My fellow infotaining comedians are essentially funny commentators. We are the vomiting birds of news, and you are our chicklings. We take information other people have crafted and package it into an easily-digestible format. While shows like Last Week Tonight and Full Frontal have rigorous fact-checkers, they still are not doing the work of investigative journalism; when they get something wrong in their reporting, they do not issue public retractions.
When was the last time you saw a comedian apologize for inaccurate facts in their set?
It does happen occasionally, but retractions are not a reality woven into the fabric of most comedy shows (You can click here to find a video of John Oliver parodying this fact when he gives a series of fake retractions during a 2018 hiatus).
We also are rarely focused on local issues. Again, when was the last time you saw John Oliver comb through the infrastructure plan of Portland, Maine, or saw Samantha Bee cover the Black Lives Matter movements in Tuscon, Arizona? The only time these issues get put on their radar is when they make national headlines, and become the perfect reference point for a joke, preferably one with dicks in it. This neglect of local news makes it problematic to rely on comedians as your primary news source because we will rarely connect you to the issues affecting your local community. Jokes on local issues don’t scale enough to get those HBO, Comedy Central, or TBS dollars.
Basically, what’s funny isn’t always what’s best for you to learn. If you have an exclusively joke-ridden media diet, then I’m going to guess that you have a lot of strongly-held opinions on national issues, but know jack about the policies affecting your local community: what are the names of your local leaders? Where do they meet? What’s the last thing they voted on?
Feeling called out? Good.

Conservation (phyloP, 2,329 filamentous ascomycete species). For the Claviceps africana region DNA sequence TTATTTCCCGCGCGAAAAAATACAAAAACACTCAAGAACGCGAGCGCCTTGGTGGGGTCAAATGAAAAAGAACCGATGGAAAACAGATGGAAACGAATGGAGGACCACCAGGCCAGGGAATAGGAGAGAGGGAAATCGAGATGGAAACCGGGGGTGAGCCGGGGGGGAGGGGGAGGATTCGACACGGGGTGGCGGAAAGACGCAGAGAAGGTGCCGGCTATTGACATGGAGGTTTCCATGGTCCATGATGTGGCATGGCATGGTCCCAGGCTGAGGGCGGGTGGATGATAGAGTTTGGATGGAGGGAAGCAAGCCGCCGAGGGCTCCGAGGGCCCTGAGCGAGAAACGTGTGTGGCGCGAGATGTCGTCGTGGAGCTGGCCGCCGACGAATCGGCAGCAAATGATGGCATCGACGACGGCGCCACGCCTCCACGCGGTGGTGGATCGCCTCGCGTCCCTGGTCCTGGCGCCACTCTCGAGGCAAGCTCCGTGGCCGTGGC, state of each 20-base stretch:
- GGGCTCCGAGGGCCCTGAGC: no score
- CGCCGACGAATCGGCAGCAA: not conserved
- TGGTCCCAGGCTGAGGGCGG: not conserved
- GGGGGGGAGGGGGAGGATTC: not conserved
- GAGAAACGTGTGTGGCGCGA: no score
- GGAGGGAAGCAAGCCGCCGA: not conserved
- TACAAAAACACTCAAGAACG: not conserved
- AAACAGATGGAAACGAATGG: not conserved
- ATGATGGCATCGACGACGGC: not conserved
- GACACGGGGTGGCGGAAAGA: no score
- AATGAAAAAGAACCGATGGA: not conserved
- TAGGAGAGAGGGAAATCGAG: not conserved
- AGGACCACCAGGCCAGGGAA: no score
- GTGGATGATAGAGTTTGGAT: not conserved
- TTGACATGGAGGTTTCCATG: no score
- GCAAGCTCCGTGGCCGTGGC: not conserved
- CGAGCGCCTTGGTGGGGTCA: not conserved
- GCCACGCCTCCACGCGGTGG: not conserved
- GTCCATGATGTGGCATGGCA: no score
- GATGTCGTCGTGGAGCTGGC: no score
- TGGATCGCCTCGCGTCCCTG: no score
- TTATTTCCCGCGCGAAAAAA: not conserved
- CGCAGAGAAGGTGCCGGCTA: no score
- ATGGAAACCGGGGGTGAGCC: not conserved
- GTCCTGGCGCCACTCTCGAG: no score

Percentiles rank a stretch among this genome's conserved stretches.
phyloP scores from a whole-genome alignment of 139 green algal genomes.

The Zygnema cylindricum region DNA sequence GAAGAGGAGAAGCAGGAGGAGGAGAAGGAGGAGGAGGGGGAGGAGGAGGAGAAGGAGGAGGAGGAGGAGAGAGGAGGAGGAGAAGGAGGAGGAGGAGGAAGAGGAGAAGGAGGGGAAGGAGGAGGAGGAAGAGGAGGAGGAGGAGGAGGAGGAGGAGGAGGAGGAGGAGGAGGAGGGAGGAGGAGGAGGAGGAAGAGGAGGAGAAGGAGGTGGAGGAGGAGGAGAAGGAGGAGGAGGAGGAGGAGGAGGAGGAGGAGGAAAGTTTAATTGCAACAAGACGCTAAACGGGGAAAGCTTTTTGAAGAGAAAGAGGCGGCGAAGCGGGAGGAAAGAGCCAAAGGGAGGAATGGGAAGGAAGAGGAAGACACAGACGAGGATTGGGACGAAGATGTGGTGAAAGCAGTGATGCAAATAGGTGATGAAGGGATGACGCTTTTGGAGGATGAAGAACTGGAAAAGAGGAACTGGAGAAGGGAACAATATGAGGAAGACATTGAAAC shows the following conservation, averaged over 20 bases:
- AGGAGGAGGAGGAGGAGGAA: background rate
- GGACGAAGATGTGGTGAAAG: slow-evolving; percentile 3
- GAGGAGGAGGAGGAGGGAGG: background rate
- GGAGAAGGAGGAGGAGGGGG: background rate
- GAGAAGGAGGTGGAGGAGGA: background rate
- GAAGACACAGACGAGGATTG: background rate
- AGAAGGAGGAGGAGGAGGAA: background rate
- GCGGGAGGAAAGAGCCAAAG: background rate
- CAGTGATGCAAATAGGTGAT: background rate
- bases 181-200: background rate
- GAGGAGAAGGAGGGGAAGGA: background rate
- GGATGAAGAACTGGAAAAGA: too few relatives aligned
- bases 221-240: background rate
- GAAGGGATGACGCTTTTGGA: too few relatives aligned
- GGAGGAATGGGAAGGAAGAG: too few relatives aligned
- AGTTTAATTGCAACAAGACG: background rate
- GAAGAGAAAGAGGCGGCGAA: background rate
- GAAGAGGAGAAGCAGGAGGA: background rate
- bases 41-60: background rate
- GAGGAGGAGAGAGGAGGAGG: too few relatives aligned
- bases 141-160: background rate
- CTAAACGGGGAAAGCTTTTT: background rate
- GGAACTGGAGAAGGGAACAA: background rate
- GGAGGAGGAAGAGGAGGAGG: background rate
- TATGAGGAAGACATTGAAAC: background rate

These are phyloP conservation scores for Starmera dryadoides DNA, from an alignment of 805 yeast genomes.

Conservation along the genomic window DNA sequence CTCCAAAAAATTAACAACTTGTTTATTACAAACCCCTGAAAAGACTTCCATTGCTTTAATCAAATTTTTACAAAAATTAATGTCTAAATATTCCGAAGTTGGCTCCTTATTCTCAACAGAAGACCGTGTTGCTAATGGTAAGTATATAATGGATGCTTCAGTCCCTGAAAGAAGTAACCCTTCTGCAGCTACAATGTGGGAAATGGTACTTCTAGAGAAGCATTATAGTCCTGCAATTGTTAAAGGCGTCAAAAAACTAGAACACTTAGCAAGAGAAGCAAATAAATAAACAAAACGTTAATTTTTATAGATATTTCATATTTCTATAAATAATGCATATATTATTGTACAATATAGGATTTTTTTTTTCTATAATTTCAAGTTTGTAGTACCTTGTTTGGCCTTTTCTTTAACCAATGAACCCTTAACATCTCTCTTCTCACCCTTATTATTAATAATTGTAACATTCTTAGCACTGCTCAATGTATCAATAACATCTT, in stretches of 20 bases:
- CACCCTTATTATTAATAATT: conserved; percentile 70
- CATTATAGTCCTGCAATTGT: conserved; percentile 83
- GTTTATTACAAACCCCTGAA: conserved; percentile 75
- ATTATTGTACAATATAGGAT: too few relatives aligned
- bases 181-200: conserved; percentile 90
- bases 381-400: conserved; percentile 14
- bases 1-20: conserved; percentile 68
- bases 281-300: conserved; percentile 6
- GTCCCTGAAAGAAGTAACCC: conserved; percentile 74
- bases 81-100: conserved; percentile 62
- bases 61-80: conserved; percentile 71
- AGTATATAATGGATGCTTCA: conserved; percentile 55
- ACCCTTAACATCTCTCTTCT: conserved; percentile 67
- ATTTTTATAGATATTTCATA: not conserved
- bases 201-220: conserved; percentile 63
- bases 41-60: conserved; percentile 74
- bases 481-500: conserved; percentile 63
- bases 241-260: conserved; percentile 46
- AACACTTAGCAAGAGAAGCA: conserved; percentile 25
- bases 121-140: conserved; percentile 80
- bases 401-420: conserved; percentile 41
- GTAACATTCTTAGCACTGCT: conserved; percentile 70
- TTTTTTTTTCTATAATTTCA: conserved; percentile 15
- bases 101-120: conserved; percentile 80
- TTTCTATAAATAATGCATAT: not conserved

As we can see when comedians throw up the “I don’t do news!” excuse, they have a tendency to hide behind their profession. They will use comedy as a shield against criticism. This tendency to avoid criticism via humor sounds very similar to when conservatives deflect responsibility for their positions by claiming they were jokes. We are comedians, after all, you aren’t supposed to take our political opinions seriously — except, of course, for when you watch our shows, read our articles, buy our books and give us your attention.
Do that stuff. Just don’t give us shit for it when we mess up.
Comedy is in a weird place right now because comedians want all the credit for being activists that speak “truth-to-power” with little of the responsibility. We somehow exist at an intersection that allows us to be socially active and not at the same time (so again, exactly like Tumblr). We are credited for bringing to light social issues that hundreds, if not thousands of more informed people have already discussed, but aren’t pushed to talk about these issues in greater depth. All we have to do is make people laugh. The facts are just the setup to a joke.
When you decide to use us as your primary source of information, you’re going to run into some major problems. We will not be right all the time, and we won’t correct our mistakes. We will focus on sexy topics we can milk for laughs instead of issues that directly impact you — issues which will often be local, and that won’t benefit our bottom line.
You shouldn’t be coming to people like me for your primary sources of information. I don’t think what I am providing is worthless (I wouldn’t be writing if I did), but nothing I write should be your first pass at understanding the world.
You need to develop a healthy news diet, and stop binging on the empty calories of commentary alone, mmkay?
There’s nothing funny about complacency.